ROBERT SIEGEL, host:
The Bush White House was frequently at odds with the Environmental Protection Agency. That meant many staffers left the agency and those who stayed often were demoralized. Lisa Jackson is the new EPA administrator. She is re-energizing the agency with a sweeping agenda and she's also raising expectations. Jackson made waves recently with a ruling that greenhouse gases pose a threat to public health. That opens the way for new — and some say costly — regulations.
MICHELE NORRIS, host:
Under one possible plan called cap-and-trade, companies would get allotments for carbon dioxide emissions, and they could buy and sell those rights. EPA administrator Jackson is a chemical engineer by training. She was at the EPA for 15 years before becoming New Jersey's Chief Environmental Regulator. We sat down with Jackson in her office this afternoon in one of her first interviews. She dismissed critics who say the cost of reducing greenhouse gases is too high.
Ms. LISA JACKSON (Administrator, EPA): If you look at the history of environmental laws in this country - big ones, because climate change law, energy law would be big, new legislation - every time that's ever been attempted, the lobbyists out there say, oh, you know, this will shut down the American economy, every last one of you will lose jobs. I mean, its always these hugely over blown doomsday scenarios that overlook the important, sort of, missing ingredient which is American ingenuity and American innovation and the fact that you can indeed build an economy around a move towards green energy.
NORRIS: There are concerns though about the cost to business - the cost to business in the middle of a recession. For instance, under the Clean Era Act, the EPA must regulate all major sources of emission if they admit more than 250 tonnes of air pollutant.
And if that standard applies to carbon suddenly all kinds of unregulated sources would fall under EPA regulations, that includes malls and schools and businesses, hospitals, even farms. Is that too burdensome for those institutions and is the EPA ready to take on that kind of burden?
Ms. JACKSON: Of course that would be a huge burden. If tomorrow those kinds of institutions found themselves operating under some kind of onerous regulation for carbon dioxide, I think they would rightly and fairly say - this isn't something we can handle right away. So what that means is, we should have a transition and a cap-and-trade program would mean a transition slowly to a place where carbon dioxide begins to have a social cost - a real cost that people can make determinations about addressing.
NORRIS: Now how would you, in an ideal world, regulate greenhouse gases from cars? Is California the model?
Ms. JACKSON: Well, I have to be careful because we are in the middle of a regulatory determination on the California standard. But that said, you're sitting right in front of a presidential memorandum that President Obama signed on the first day asking us to re-look at the California car standard and I think that in light of everything that's going on with the auto industry domestically in this country, there couldn't be a more, I guess, apt demonstration of how sustainability issues can factor into economic viability.
Some would argue that asking for cleaner cars might bankrupt the issue and there are those who are argue that not having produced them is what got us to where we are right now. And the president has said, and I couldn't agree more, that what this country needs is a one single national road map that tells automakers who are trying to become solvent again what kind of car it is they need to be designing and building for the American people and that…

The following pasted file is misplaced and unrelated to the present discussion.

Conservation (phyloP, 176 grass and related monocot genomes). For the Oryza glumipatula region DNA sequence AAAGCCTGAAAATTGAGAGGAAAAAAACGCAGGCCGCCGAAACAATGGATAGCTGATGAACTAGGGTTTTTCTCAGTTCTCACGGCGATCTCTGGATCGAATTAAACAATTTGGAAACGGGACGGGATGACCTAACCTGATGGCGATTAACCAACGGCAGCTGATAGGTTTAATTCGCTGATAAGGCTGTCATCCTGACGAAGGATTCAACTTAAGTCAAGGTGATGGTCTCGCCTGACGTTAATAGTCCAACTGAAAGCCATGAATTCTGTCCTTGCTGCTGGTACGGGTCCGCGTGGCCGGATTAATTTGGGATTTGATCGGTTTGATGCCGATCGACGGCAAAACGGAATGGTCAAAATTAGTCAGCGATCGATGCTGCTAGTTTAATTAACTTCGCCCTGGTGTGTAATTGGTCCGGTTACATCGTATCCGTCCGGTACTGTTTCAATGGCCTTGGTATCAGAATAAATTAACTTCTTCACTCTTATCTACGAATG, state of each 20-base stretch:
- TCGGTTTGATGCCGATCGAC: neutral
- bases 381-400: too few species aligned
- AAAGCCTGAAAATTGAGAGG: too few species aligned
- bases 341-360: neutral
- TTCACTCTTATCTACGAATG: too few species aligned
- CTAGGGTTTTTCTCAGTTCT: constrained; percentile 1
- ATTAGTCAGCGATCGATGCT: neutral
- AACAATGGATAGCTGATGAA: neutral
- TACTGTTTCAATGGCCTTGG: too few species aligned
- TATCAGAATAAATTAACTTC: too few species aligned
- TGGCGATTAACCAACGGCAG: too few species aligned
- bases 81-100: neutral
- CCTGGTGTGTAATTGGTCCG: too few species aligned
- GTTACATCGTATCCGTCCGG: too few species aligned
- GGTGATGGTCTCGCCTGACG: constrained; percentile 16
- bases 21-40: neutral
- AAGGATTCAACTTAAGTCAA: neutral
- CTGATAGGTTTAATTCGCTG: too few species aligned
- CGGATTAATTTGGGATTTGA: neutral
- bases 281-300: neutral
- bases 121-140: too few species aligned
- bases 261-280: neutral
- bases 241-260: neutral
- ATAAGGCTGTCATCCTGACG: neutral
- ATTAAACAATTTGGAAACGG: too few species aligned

NORRIS: Is that the role of the government though, I mean, that doesn't sound like free enterprise.
Ms. JACKSON: Well, it is free enterprise in a way. You know, first and foremost the free enterprise system has us where we are this second and so some would argue that the government already has a much larger role than we might have when Henry Ford rolled the first cars off the assembly line. And the future of the auto industry is also about the future of what fuels we use and what cars we buy and how we get around and transportation in general, and those are the kind of larger discussions that the president had during the campaign and has continued.
NORRIS: Who is going to wield the pen in this case? Do you expect that Congress is going to pass climate change legislation or do you think that you're going to be sitting at that desk right over there and it's going to emanate from this office?
Ms. JACKSON: No, I think I am still optimistic that the move in Congress will be the right one. I first off believe that new law is the way to address this issue - that we need energy and climate legislation in this country, that it is overdue.
NORRIS: But why is this such a tough sell for members of your own party? Where is the resistance?
Ms. JACKSON: Well, I don't know the - resistance is probably stronger than I would put it. I think they are rightfully concerned about economic impacts and about what it means for their regions. And one of the reasons I think legislation is so important here is that for real meaningful transformational change on energy, we need people engaged in the dialogue that happens through the legislative process.
I can certainly try, and I've pledged that if we have to do anything on a regulatory front, we would be as sensitive to that as possible, but nothing, nothing we do here would substitute for the value of having Congress speak on the issue. When you think about our history of environmental legislation in this country, we have great environmental laws. It would be lovely to have Congress add one more to the list.
NORRIS: Administrator Lisa P. Jackson, thank you very much for your time.
Ms. JACKSON: Thank you so much.
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